New York Legislators Propose Bill To Mitigate Sequestration's Effect On Military Tuition

WASHINGTON -- A bipartisan group of New York lawmakers introduced legislation Monday with the hope that the state can become the first to end the effects of sequestration on troops seeking a college education.

The group, led by state Sen. Greg Ball (R-Patterson) and Assemblyman Kieran Michael Lalor (R-Fishkill), is seeking to allow current members of the armed services who are students at the State University of New York and the City University of New York to receive tuition discounts equivalent to the amount lost with the end of the military's Tuition Assistance program.

The Army, Coast Guard, Air Force and Marines have all announced an end to their Tuition Assistance programs due to sequestration, while the Navy is still reviewing the impact. The program provides up to $4,500 a year in financial aid to current military personnel who attend college.

The G.I. Bill remains in effect, and can be used by veterans and those currently serving.

"Tomorrow is the 10th anniversary of the beginning of the Iraq War. That is a good anniversary to honor the commitment we made," Lalor told The Huffington Post. "Let's honor these guys."

Lalor, an Iraq War veteran, said that approximately 9,000 New Yorkers were receiving military tuition assistance to attend a private or public college in the state. He said that 550 attend a CUNY school, and that SUNY has not finished calculating the numbers. SUNY and CUNY are the state's two public university systems, encompassing 88 campuses statewide (including community colleges).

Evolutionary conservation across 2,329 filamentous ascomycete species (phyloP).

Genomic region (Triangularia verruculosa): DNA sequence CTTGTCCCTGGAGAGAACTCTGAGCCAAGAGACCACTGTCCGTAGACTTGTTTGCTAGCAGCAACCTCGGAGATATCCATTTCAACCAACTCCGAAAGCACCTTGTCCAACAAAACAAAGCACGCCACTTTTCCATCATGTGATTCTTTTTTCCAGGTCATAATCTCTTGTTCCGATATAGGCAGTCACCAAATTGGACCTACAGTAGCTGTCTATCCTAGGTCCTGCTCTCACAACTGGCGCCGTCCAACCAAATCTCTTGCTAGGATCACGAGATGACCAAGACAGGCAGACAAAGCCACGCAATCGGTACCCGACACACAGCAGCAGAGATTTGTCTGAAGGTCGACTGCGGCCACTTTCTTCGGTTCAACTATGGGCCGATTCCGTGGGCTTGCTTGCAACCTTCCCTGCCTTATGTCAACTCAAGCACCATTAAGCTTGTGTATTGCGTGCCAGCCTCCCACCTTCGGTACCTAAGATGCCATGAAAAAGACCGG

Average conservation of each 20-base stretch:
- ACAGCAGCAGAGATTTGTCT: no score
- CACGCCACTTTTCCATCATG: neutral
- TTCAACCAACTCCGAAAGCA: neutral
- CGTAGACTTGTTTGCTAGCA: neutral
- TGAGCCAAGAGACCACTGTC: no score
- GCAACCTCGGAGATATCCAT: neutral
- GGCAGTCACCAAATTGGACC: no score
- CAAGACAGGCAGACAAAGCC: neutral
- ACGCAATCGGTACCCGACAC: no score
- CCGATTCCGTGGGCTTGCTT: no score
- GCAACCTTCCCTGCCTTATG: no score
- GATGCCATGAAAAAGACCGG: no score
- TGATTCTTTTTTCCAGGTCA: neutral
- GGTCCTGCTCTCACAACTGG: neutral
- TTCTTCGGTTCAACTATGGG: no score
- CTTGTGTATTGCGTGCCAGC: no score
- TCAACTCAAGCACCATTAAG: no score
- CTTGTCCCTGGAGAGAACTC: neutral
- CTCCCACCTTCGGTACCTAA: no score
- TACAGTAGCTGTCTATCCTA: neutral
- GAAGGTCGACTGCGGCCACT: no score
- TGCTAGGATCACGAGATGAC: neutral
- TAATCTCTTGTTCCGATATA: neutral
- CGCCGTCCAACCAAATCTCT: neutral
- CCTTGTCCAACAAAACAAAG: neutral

Under the terms of the bill, all students at SUNY and CUNY who serve in the military would receive a discount in the amount they received previously from the military; it would not apply to students who join in the future. Lalor said the financial impact would be minimal for the two university systems.

Several private colleges around the country have introduced plans to offer tuition discounts for military members. Members of Congress from both parties have introduced legislation to restore the Tuition Assistance program, but Lalor said it may take too long for the federal government to act.

"We want these military members who are students to know what their plans are," Lalor said.

Lalor stressed the bipartisan support the bill has received, and said he believes that it should pass the legislature. He said he has not heard from Assembly Speaker Sheldon Silver (D-Manhattan) or co-Senate Presidents Dean Skelos (R-Rockville Centre) and Jeff Klein (D-Bronx) whether the bill will be fast-tracked. New York lawmakers are scheduled to take up the budget this week and then take several weeks off for the Passover and Easter holidays before reconvening in April. The annual legislative session concludes in June.

Lalor said he and Ball both believe that state governments are more likely to protect the affected students from the effects of sequestration than the federal government is. He said he is also reaching out to private colleges in the state and is calling on his state legislative colleagues nationwide to propose similar legislation.

"I do think it will spread," he said.


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